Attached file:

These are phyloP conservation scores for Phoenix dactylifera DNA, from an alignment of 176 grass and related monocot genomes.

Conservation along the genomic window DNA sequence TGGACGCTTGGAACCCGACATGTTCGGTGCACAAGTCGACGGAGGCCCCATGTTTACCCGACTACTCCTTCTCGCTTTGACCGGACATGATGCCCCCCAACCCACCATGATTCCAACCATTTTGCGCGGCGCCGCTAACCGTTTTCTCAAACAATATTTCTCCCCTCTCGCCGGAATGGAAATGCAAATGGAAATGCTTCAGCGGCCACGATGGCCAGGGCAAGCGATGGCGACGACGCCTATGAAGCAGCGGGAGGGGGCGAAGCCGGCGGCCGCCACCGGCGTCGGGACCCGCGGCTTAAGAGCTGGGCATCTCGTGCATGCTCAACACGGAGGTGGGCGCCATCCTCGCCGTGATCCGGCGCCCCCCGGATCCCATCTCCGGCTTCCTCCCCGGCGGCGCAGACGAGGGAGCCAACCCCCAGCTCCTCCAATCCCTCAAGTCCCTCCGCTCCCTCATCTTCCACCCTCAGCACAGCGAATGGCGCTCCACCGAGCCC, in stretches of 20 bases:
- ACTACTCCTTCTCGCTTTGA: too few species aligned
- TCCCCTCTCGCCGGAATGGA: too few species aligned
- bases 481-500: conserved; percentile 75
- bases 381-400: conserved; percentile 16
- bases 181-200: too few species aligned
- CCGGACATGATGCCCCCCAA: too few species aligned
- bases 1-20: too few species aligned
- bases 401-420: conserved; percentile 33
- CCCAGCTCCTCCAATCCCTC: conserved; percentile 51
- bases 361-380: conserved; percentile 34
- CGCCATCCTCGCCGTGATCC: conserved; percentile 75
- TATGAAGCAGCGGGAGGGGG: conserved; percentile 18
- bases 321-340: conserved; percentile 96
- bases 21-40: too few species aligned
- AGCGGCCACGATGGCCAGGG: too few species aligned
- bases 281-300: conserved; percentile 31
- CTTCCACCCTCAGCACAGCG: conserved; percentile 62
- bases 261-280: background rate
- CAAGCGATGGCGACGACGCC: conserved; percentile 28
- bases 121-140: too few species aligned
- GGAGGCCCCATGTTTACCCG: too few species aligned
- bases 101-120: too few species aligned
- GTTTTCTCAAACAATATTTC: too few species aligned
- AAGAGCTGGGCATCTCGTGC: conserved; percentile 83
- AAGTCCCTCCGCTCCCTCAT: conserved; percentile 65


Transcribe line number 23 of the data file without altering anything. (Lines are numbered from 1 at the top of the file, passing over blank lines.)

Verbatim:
- GGAGGCCCCATGTTTACCCG: too few species aligned